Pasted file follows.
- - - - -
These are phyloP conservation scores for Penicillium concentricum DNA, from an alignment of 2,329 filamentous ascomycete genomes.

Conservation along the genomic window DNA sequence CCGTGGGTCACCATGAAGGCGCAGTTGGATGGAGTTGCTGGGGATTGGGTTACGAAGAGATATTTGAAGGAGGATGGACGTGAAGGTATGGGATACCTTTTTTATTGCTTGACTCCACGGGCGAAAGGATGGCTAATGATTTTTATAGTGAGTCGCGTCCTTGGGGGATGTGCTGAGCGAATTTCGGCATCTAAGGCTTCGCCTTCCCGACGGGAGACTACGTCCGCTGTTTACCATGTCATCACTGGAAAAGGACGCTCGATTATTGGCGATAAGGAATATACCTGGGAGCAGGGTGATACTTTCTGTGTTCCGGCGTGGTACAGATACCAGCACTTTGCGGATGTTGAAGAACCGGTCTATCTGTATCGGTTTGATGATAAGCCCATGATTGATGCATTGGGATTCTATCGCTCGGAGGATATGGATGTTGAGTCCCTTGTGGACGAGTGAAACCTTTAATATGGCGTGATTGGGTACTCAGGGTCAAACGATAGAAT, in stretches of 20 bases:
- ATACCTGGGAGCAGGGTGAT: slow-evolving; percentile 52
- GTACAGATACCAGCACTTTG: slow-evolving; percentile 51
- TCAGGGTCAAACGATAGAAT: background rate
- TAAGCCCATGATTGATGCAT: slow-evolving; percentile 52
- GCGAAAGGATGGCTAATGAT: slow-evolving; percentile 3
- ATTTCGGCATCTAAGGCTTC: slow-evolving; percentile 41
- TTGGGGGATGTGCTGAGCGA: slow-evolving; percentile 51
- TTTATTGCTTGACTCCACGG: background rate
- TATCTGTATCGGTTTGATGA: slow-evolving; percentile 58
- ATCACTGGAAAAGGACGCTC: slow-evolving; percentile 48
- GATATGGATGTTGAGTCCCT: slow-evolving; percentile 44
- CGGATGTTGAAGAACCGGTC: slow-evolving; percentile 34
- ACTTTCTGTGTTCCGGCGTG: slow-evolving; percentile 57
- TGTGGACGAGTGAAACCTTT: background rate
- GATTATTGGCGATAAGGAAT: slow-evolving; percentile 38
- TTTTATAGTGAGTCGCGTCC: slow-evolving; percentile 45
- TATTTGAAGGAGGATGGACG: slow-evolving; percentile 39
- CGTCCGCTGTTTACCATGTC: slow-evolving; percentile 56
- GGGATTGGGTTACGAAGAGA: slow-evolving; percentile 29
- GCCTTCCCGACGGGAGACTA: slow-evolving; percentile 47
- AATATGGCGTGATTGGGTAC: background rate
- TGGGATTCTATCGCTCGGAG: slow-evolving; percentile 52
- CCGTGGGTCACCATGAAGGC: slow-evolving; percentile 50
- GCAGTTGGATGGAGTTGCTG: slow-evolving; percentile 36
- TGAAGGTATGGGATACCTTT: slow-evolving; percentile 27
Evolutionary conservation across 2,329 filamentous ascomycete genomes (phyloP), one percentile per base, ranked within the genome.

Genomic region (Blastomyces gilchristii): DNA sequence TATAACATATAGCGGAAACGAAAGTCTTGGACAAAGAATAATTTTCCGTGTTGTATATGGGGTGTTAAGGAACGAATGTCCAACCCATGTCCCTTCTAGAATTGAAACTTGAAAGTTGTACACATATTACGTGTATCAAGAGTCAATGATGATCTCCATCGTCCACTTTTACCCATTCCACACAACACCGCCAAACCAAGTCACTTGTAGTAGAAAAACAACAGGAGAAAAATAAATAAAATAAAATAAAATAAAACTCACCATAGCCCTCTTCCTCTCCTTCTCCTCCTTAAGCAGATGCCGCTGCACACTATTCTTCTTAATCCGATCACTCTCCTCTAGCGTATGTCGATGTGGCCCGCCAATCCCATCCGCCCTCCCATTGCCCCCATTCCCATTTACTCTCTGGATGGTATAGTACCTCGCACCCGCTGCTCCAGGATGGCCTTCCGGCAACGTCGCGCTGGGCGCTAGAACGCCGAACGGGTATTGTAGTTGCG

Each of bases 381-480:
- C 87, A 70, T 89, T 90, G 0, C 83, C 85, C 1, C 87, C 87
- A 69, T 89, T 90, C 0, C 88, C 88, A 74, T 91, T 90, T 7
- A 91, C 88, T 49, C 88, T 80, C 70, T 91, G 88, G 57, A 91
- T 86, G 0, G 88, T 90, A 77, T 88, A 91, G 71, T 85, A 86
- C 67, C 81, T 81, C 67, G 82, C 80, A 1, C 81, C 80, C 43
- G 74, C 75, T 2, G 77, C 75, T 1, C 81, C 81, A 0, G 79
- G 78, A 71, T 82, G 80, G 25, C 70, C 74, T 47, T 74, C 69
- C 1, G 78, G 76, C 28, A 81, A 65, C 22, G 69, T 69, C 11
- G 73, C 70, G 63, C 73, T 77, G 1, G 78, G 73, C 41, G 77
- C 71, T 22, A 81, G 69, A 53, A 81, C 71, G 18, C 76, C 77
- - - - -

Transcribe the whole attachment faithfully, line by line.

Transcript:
These are phyloP conservation scores for Penicillium concentricum DNA, from an alignment of 2,329 filamentous ascomycete genomes.

Conservation along the genomic window DNA sequence CCGTGGGTCACCATGAAGGCGCAGTTGGATGGAGTTGCTGGGGATTGGGTTACGAAGAGATATTTGAAGGAGGATGGACGTGAAGGTATGGGATACCTTTTTTATTGCTTGACTCCACGGGCGAAAGGATGGCTAATGATTTTTATAGTGAGTCGCGTCCTTGGGGGATGTGCTGAGCGAATTTCGGCATCTAAGGCTTCGCCTTCCCGACGGGAGACTACGTCCGCTGTTTACCATGTCATCACTGGAAAAGGACGCTCGATTATTGGCGATAAGGAATATACCTGGGAGCAGGGTGATACTTTCTGTGTTCCGGCGTGGTACAGATACCAGCACTTTGCGGATGTTGAAGAACCGGTCTATCTGTATCGGTTTGATGATAAGCCCATGATTGATGCATTGGGATTCTATCGCTCGGAGGATATGGATGTTGAGTCCCTTGTGGACGAGTGAAACCTTTAATATGGCGTGATTGGGTACTCAGGGTCAAACGATAGAAT, in stretches of 20 bases:
- ATACCTGGGAGCAGGGTGAT: slow-evolving; percentile 52
- GTACAGATACCAGCACTTTG: slow-evolving; percentile 51
- TCAGGGTCAAACGATAGAAT: background rate
- TAAGCCCATGATTGATGCAT: slow-evolving; percentile 52
- GCGAAAGGATGGCTAATGAT: slow-evolving; percentile 3
- ATTTCGGCATCTAAGGCTTC: slow-evolving; percentile 41
- TTGGGGGATGTGCTGAGCGA: slow-evolving; percentile 51
- TTTATTGCTTGACTCCACGG: background rate
- TATCTGTATCGGTTTGATGA: slow-evolving; percentile 58
- ATCACTGGAAAAGGACGCTC: slow-evolving; percentile 48
- GATATGGATGTTGAGTCCCT: slow-evolving; percentile 44
- CGGATGTTGAAGAACCGGTC: slow-evolving; percentile 34
- ACTTTCTGTGTTCCGGCGTG: slow-evolving; percentile 57
- TGTGGACGAGTGAAACCTTT: background rate
- GATTATTGGCGATAAGGAAT: slow-evolving; percentile 38
- TTTTATAGTGAGTCGCGTCC: slow-evolving; percentile 45
- TATTTGAAGGAGGATGGACG: slow-evolving; percentile 39
- CGTCCGCTGTTTACCATGTC: slow-evolving; percentile 56
- GGGATTGGGTTACGAAGAGA: slow-evolving; percentile 29
- GCCTTCCCGACGGGAGACTA: slow-evolving; percentile 47
- AATATGGCGTGATTGGGTAC: background rate
- TGGGATTCTATCGCTCGGAG: slow-evolving; percentile 52
- CCGTGGGTCACCATGAAGGC: slow-evolving; percentile 50
- GCAGTTGGATGGAGTTGCTG: slow-evolving; percentile 36
- TGAAGGTATGGGATACCTTT: slow-evolving; percentile 27
Evolutionary conservation across 2,329 filamentous ascomycete genomes (phyloP), one percentile per base, ranked within the genome.

Genomic region (Blastomyces gilchristii): DNA sequence TATAACATATAGCGGAAACGAAAGTCTTGGACAAAGAATAATTTTCCGTGTTGTATATGGGGTGTTAAGGAACGAATGTCCAACCCATGTCCCTTCTAGAATTGAAACTTGAAAGTTGTACACATATTACGTGTATCAAGAGTCAATGATGATCTCCATCGTCCACTTTTACCCATTCCACACAACACCGCCAAACCAAGTCACTTGTAGTAGAAAAACAACAGGAGAAAAATAAATAAAATAAAATAAAATAAAACTCACCATAGCCCTCTTCCTCTCCTTCTCCTCCTTAAGCAGATGCCGCTGCACACTATTCTTCTTAATCCGATCACTCTCCTCTAGCGTATGTCGATGTGGCCCGCCAATCCCATCCGCCCTCCCATTGCCCCCATTCCCATTTACTCTCTGGATGGTATAGTACCTCGCACCCGCTGCTCCAGGATGGCCTTCCGGCAACGTCGCGCTGGGCGCTAGAACGCCGAACGGGTATTGTAGTTGCG

Each of bases 381-480:
- C 87, A 70, T 89, T 90, G 0, C 83, C 85, C 1, C 87, C 87
- A 69, T 89, T 90, C 0, C 88, C 88, A 74, T 91, T 90, T 7
- A 91, C 88, T 49, C 88, T 80, C 70, T 91, G 88, G 57, A 91
- T 86, G 0, G 88, T 90, A 77, T 88, A 91, G 71, T 85, A 86
- C 67, C 81, T 81, C 67, G 82, C 80, A 1, C 81, C 80, C 43
- G 74, C 75, T 2, G 77, C 75, T 1, C 81, C 81, A 0, G 79
- G 78, A 71, T 82, G 80, G 25, C 70, C 74, T 47, T 74, C 69
- C 1, G 78, G 76, C 28, A 81, A 65, C 22, G 69, T 69, C 11
- G 73, C 70, G 63, C 73, T 77, G 1, G 78, G 73, C 41, G 77
- C 71, T 22, A 81, G 69, A 53, A 81, C 71, G 18, C 76, C 77